Golf: Daly to fire dream team's assault: American bazooka aims to recapture lost accuracy in Dunhill Cup's opening shots

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IT IS the curiosity factor that draws them, just as they would be drawn to a sideshow for freaks at a circus. John Daly may not be the golf equivalent of a bearded lady but it is a close shave. The joke goes that Daly is the man who drives the ball farther than some people go on holidays and today, in the Alfred Dunhill Cup, the Wild Thing tees it up at the culture club, the home of golf.

'It's going to be fun,' Daly said. 'I've heard a lot about St Andrews.' And vice versa, although the course is a few centuries older. Daly is a member of a dream American team here, completed by Fred Couples and Payne Stewart. In terms of being laid back, dream is the word. This may be Daly's first visit to the ancestral seat of the Royal and Ancient, but he is not totally unprepared. He saw the course for the first time in the pro-am yesterday when the wind blew him and his bobble cap about.

'Lee Trevino said this would be the best British golf course for me,' Daly said. 'It would probably be my favourite. He told me I could play off adjacent fairways.' Given the nature of the links this may be just as well for the American bazooka. 'I haven't been playing well,' he said. 'I'm going sideways. I haven't been motivated this year.'

To be fair to the Californian, his life has been in turmoil ever since he freakishly won the US PGA Championship at Crooked Stick in Indiana two years ago.

'The lack of motivation,' he said, 'is due to all the other stuff in my life. I have been concentrating on so many things, golf is not the number one priority. I'm trying to get the other stuff taken care of.' He was referring to the usual pitfalls of the overnight sensation: trouble at home, trouble in hotels, trouble on aeroplanes and terrible trouble in the bar.

Last week he withdrew from the Southern Open after nine holes of the second round. 'I didn't hit the green on seven of them,' he said. 'My partners laughed at me.'

The United States team, despite boasting three winners of major championships, are seeded sixth, based on the accumulated rankings of each player in the Sony world order. Zimbabwe, with Nick Price, Mark McNulty and Tony Johnstone, are seeded one. England, who won the tournament last year with Steven Richardson, David Gilford and Jamie Spence, are seeded five. This time they are represented by Nick Faldo, the world No 1, Mark James and Peter Baker.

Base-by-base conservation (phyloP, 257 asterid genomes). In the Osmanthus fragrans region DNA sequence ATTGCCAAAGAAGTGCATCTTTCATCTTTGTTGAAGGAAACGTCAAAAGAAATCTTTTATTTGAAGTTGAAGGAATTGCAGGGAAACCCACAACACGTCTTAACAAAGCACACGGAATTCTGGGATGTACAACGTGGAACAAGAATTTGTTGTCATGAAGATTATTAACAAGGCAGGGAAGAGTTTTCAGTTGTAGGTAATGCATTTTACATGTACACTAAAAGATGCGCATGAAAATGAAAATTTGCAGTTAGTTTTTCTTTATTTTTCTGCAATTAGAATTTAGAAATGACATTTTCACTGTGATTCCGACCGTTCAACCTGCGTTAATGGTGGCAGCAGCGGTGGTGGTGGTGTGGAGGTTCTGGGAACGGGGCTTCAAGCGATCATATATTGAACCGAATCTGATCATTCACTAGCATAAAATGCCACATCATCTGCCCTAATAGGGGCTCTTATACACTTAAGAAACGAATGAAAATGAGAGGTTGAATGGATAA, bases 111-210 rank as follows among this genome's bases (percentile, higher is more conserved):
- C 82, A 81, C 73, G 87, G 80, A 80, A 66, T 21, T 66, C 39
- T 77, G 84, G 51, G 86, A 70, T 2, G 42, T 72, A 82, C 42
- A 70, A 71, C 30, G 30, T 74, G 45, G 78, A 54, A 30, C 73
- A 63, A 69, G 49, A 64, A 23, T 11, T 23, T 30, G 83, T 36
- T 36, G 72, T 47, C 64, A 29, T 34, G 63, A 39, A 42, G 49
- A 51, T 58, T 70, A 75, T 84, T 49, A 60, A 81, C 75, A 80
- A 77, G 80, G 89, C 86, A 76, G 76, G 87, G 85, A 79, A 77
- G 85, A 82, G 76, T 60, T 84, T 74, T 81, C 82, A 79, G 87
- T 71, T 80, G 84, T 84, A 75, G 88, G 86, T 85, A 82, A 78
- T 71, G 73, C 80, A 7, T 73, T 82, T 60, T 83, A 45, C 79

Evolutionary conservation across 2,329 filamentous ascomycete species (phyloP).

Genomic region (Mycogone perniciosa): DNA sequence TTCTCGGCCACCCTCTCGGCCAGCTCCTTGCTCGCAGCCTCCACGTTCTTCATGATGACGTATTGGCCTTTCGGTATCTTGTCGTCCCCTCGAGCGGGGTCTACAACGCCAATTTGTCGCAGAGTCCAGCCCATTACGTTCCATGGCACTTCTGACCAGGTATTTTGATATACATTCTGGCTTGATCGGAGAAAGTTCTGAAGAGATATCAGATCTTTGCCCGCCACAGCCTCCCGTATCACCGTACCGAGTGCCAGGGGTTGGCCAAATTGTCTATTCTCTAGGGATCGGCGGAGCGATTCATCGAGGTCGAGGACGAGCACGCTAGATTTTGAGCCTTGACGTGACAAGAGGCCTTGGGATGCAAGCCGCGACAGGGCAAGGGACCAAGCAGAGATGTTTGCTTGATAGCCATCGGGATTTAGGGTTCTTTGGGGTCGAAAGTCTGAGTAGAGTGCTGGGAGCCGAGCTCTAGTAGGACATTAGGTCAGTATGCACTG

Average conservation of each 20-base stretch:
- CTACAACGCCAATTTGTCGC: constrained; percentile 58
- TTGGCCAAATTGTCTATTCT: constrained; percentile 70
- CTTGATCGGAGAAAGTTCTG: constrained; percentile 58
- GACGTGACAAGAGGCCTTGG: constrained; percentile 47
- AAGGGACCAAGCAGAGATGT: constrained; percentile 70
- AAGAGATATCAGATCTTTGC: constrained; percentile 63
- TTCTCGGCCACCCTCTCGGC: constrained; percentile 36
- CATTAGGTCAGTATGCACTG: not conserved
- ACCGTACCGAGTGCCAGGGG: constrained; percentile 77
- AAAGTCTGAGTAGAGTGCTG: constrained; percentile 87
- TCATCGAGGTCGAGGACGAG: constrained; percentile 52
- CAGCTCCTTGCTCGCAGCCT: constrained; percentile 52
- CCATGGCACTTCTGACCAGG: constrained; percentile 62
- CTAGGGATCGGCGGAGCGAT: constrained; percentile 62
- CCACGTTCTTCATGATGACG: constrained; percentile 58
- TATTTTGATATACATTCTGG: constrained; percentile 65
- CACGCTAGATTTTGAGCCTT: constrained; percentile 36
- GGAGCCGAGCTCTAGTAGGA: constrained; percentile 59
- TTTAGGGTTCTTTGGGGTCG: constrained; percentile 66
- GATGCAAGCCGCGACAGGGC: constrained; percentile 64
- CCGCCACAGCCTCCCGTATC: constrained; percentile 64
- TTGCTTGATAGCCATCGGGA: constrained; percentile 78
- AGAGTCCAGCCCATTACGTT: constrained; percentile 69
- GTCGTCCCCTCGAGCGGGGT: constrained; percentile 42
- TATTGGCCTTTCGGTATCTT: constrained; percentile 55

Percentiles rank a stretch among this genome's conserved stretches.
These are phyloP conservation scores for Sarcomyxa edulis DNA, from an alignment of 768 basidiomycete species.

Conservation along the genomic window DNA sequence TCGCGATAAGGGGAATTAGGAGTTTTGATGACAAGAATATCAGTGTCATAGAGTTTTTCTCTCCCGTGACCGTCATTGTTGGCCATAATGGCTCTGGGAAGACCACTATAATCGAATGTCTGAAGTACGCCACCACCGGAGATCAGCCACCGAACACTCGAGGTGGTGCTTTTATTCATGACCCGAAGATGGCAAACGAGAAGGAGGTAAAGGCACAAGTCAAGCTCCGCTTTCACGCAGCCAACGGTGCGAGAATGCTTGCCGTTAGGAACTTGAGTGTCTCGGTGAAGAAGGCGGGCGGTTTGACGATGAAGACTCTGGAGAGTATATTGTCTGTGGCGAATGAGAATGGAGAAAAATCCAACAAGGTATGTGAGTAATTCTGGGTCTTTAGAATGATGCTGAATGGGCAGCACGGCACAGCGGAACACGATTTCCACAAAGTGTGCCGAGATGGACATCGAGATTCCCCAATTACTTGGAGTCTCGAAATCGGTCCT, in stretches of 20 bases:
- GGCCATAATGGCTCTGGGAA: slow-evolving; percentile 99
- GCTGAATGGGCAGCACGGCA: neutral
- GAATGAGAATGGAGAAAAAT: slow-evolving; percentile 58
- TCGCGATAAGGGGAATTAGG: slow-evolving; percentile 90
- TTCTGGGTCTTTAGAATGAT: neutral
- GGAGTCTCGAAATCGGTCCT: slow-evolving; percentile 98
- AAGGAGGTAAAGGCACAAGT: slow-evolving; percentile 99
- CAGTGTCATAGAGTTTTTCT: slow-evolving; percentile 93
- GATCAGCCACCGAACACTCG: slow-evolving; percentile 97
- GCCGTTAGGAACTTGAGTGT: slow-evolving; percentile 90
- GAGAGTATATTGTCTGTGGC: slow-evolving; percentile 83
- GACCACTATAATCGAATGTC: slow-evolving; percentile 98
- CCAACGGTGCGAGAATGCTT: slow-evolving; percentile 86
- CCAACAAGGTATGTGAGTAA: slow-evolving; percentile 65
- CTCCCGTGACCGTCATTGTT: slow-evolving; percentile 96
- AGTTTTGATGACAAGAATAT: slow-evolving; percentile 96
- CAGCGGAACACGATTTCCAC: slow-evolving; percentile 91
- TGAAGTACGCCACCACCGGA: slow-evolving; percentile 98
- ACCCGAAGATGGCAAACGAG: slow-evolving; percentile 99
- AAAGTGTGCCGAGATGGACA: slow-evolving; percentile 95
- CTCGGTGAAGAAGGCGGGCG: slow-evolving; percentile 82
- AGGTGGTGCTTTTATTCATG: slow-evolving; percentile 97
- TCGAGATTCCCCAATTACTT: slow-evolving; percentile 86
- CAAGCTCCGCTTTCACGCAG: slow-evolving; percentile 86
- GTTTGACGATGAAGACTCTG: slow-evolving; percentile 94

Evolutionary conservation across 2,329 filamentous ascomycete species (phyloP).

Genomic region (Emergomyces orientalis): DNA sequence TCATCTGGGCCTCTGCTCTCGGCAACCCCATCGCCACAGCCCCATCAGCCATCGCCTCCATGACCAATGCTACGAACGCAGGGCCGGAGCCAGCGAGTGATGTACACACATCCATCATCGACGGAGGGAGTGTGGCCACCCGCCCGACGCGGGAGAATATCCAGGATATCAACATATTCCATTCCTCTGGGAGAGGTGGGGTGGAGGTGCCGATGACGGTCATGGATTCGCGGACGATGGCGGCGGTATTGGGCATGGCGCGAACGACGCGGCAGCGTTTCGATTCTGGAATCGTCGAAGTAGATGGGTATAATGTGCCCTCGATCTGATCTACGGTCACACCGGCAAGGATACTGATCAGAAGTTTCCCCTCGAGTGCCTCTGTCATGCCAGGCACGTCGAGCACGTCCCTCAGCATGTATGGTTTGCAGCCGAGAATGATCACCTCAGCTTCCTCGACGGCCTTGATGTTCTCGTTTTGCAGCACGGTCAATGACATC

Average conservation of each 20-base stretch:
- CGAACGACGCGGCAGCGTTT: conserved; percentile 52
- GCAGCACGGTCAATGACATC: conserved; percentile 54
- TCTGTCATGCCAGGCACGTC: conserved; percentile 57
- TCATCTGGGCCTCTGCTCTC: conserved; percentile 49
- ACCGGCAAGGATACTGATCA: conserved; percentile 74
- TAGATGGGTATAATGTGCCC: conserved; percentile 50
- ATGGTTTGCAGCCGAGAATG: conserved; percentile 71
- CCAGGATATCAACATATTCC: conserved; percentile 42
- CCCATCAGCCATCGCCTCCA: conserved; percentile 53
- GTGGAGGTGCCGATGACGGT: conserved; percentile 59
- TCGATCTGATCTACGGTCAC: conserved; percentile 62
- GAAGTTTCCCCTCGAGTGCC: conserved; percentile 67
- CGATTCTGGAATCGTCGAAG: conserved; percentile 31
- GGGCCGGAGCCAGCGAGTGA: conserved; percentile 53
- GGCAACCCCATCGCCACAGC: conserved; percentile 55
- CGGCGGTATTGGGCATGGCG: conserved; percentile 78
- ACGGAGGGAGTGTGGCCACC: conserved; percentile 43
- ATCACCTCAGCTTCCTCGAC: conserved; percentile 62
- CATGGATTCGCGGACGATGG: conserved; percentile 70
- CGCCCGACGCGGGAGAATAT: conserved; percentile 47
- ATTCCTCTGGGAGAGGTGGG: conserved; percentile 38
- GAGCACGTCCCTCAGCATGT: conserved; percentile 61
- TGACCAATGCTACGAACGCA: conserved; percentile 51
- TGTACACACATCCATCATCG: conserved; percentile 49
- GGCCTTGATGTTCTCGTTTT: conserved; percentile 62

The Alfred Dunhill Cup is being played for by 16 teams of three, playing head to head in medal play. The field is divided into four groups of four teams and the round-robin format means that each team within the group plays one another. A victory is worth a point and the group winners go into the semi-finals.

In the final match today the United States (Couples: world ranking sixth, Stewart 10th, Daly 89th) play Wales (Ian Woosnam world ranking seventh, Mark Mouland 379th and Paul Mayo 516th). In the latest betting, the US, England and Zimbabwe are 4-1 joint favourites. Wales are 40-1.

TODAY'S TEE-OFF TIMES (seeded positions in brackets): GROUP 4: Australia (2) v Canada: 9.30 P Senior v R Zokol; 9.40 R Davis v J Rutledge; 9.50 C Parry v D Barr. Sweden (7) v Japan: 10.00 J Parnevik v T Nishikawa; 10.10 J Haeggman v Y Mizumaki; 10.20 A Forsbrand v T Yoneyama. GROUP 2: South Africa (4) v Taiwan: 10.30 F Allem v Chung Chun-hsing; 10.40 E Els v Chen Liang-hsi; 10.50 D Frost v Yuan Ching-chi. England (5) v Mexico: 11.00 P Baker v C Espinoza; 11.10 N Faldo v R Alarcon; 11.20 M James v J Brito. GROUP 1: Zimbabwe (1) v Ireland: 11.40 T Johnstone v R Rafferty; 11.50 M McNulty v P McGinley; 12.00 N Price v D Feherty. Spain (8) v Argentina: 12.10 J M Olazabal v J Coceres; 12.20 M A Jimenez v V Fernandez; 12.30 J Rivero v E Romero. GROUP 3: Scotland (3) v Paraguay: 12.40 S Torrance v C Franco; 12.50 G Brand Jnr v A Franco; 13.00 C Montgomerie v R Fretes. United States (6) v Wales: 13.10 J Daly v M Mouland; 13.20 P Stewart v P Mayo; 13.30 F Couples v I Woosnam.